A couple of weeks later, another woman who was attending the UU Student Group hosted by a seminarian at Starr King School for the Ministry in Berkeley, invited me to go to a healing circle for my leg. I had been in an accident three years before. I had been hit by a car while on a moped that had badly broken my right leg. It had healed and I’d asked to have a large metal plate holding it together to be removed. Sadly, the result of that surgery was for a non-union to develop in the bone that I’d only recently discovered. About a month before I’d started wearing a leg brace to immobilize the bone hoping it would heal by itself.
I attended the healing circle with a big dose of skepticism. People sat in a circle and “channeled” energy with images of colors and vocalized sound to a person in the center who needed healing. As we did this together, I reconnected with the feeling of what had happened to me playing that game of chess. I realized that there was something more going on that spoke deeply to my heart that I needed to investigate.
As I look back from over 40 years perspective to these awakening experiences, part of me is a little embarrassed. It feels a little like watching an adolescent falling in love for the first time. I was experiencing a kind of love that I’d never experienced before, a kind that might be very familiar to other folks. It is a kind of love I later discovered has a name in the Buddhist tradition: metta, or loving-kindness directed beyond oneself without a specific object. It is a love like a light bulb that radiates on all directions indiscriminately.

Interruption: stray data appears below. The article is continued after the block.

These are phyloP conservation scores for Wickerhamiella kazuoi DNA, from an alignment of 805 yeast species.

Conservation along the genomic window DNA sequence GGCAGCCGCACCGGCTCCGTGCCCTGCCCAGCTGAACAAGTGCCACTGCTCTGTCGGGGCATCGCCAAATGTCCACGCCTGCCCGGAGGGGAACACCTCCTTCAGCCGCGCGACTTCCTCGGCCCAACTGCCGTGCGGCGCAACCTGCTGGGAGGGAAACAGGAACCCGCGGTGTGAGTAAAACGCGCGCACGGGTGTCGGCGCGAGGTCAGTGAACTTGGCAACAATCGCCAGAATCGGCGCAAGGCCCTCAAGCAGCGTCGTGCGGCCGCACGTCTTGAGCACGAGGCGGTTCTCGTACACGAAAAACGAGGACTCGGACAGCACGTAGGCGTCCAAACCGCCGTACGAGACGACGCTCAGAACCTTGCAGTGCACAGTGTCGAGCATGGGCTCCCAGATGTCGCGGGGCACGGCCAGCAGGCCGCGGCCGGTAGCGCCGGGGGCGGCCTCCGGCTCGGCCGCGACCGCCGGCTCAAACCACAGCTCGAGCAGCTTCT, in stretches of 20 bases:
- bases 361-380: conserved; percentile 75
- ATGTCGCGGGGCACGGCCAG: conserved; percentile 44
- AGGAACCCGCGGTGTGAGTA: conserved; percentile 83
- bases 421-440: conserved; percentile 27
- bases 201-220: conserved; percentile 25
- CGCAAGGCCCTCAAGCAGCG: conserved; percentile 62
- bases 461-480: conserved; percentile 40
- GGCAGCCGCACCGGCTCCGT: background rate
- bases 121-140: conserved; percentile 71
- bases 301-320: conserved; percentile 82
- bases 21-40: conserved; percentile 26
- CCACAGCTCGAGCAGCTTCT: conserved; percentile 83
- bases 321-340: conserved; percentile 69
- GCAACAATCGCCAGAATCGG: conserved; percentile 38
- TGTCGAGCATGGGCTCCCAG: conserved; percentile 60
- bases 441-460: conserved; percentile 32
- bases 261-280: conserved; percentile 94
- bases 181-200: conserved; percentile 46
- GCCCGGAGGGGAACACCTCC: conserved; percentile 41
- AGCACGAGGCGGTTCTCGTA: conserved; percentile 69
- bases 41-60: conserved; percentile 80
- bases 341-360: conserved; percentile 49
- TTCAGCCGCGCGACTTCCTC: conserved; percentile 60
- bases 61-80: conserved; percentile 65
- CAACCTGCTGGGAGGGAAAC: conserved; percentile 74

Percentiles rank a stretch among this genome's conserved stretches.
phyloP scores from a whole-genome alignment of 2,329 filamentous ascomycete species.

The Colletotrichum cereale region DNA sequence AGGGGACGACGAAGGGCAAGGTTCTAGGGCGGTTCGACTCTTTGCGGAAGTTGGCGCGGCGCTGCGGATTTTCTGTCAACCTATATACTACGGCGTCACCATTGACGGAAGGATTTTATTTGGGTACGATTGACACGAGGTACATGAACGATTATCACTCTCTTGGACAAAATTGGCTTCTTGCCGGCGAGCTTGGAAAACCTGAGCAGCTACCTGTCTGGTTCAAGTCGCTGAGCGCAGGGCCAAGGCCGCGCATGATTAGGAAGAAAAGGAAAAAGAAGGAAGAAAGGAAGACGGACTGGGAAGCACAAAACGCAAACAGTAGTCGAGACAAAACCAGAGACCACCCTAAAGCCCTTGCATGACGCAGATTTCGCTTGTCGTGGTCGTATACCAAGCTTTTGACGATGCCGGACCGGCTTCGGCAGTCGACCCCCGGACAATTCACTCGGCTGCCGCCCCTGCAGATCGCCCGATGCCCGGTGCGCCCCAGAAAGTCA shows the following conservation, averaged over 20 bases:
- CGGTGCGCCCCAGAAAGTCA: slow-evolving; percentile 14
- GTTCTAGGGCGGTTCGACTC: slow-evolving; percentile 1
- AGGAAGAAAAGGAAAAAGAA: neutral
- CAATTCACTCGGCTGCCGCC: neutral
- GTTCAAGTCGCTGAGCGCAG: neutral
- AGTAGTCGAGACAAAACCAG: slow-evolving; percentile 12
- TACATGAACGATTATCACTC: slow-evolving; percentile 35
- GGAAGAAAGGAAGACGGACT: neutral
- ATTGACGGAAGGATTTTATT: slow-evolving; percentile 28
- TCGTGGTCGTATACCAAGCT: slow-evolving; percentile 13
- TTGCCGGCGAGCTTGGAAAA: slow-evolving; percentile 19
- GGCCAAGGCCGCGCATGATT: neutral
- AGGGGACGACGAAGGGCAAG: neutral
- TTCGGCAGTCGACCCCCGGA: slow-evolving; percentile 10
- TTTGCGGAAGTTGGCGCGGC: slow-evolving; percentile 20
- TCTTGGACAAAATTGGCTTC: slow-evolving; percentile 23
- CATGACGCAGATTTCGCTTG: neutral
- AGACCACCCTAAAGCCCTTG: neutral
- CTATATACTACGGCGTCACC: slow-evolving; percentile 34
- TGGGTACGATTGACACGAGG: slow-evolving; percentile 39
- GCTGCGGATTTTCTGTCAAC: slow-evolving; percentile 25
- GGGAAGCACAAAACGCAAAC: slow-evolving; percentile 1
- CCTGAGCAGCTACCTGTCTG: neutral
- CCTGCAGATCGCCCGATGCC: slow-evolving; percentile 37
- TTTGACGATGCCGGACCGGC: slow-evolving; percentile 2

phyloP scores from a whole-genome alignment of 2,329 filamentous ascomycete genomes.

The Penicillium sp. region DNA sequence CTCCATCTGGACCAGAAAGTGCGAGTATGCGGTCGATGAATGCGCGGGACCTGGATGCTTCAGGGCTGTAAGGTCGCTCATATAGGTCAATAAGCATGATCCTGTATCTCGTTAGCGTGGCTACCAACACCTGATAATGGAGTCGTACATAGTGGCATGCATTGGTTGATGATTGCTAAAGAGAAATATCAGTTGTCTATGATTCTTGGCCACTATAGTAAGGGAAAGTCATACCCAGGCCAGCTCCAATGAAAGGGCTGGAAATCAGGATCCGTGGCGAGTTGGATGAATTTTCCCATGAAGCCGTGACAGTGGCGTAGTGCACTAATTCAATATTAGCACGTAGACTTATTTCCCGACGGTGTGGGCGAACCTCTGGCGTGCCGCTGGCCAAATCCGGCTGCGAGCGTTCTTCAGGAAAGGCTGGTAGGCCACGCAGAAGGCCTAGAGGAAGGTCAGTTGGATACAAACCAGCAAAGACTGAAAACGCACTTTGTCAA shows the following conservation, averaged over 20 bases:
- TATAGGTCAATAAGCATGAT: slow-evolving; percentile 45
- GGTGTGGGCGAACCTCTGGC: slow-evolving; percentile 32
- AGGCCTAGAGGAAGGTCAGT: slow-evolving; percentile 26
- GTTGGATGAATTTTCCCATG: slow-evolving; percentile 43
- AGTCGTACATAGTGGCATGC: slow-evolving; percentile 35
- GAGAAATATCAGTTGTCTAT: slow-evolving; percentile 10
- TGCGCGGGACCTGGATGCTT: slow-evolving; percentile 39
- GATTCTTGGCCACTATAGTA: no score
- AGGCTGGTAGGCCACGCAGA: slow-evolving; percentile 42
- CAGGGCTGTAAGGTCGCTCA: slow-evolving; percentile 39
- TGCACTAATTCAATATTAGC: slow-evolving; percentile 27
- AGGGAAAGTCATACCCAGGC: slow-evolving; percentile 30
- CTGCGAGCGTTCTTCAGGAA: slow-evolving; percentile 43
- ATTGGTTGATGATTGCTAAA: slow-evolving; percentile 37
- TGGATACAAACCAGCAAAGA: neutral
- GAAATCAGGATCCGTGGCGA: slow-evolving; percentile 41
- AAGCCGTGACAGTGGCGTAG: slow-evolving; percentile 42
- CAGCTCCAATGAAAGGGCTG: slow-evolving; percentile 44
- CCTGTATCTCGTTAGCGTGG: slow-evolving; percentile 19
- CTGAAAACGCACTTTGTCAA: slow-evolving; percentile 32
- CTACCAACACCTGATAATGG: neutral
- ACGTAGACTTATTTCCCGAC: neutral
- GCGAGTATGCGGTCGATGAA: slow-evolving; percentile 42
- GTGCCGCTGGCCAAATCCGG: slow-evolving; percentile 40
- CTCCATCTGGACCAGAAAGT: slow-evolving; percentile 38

The first place I discovered how to practice and develop it in Berkeley was with the American Sufis and the Dances of Universal Peace, called Sufi Dancing at the time. The object of their devotion was Allah, but the dances embraced a wide variety of divine names. These Americanized Sufis were cultivating the inner experience of love and devotion that was much more important than the name for God. And that inner experience of devotional love I found very satisfying. It fed a hunger I didn’t even realize I had.
All this time, I remained a lifelong Unitarian Universalist. I wondered whether what I was experiencing could connect with my childhood faith. It wasn’t until I visited the Oakland Unitarian Church and listened to the Rev. Rob Eller-Isaacs preaching about the importance of spiritual practice and its development in Unitarian Universalism that I realized I could find a way to integrate the two together. And this new sense of ministry helped me begin to recognize I too might be able to bring the two together as a minister as well.
So much has changed in Unitarian Universalism since the early 1980’s. In the 1980’s, we defined ourselves as a religion of freedom, reason and tolerance. What was then an outsider vision of Unitarian Universalism has now found a strong home here and moved toward becoming the center of our faith. Love is now being proposed as the core of our religious tradition. And I’ve been part of the movement to help us begin to define religious language for that love as a value rather than a belief.
Will the Unitarian Universalist Association General Assembly delegates agree and make that change? Maybe you can be a delegate, cast a vote, and help make that determination.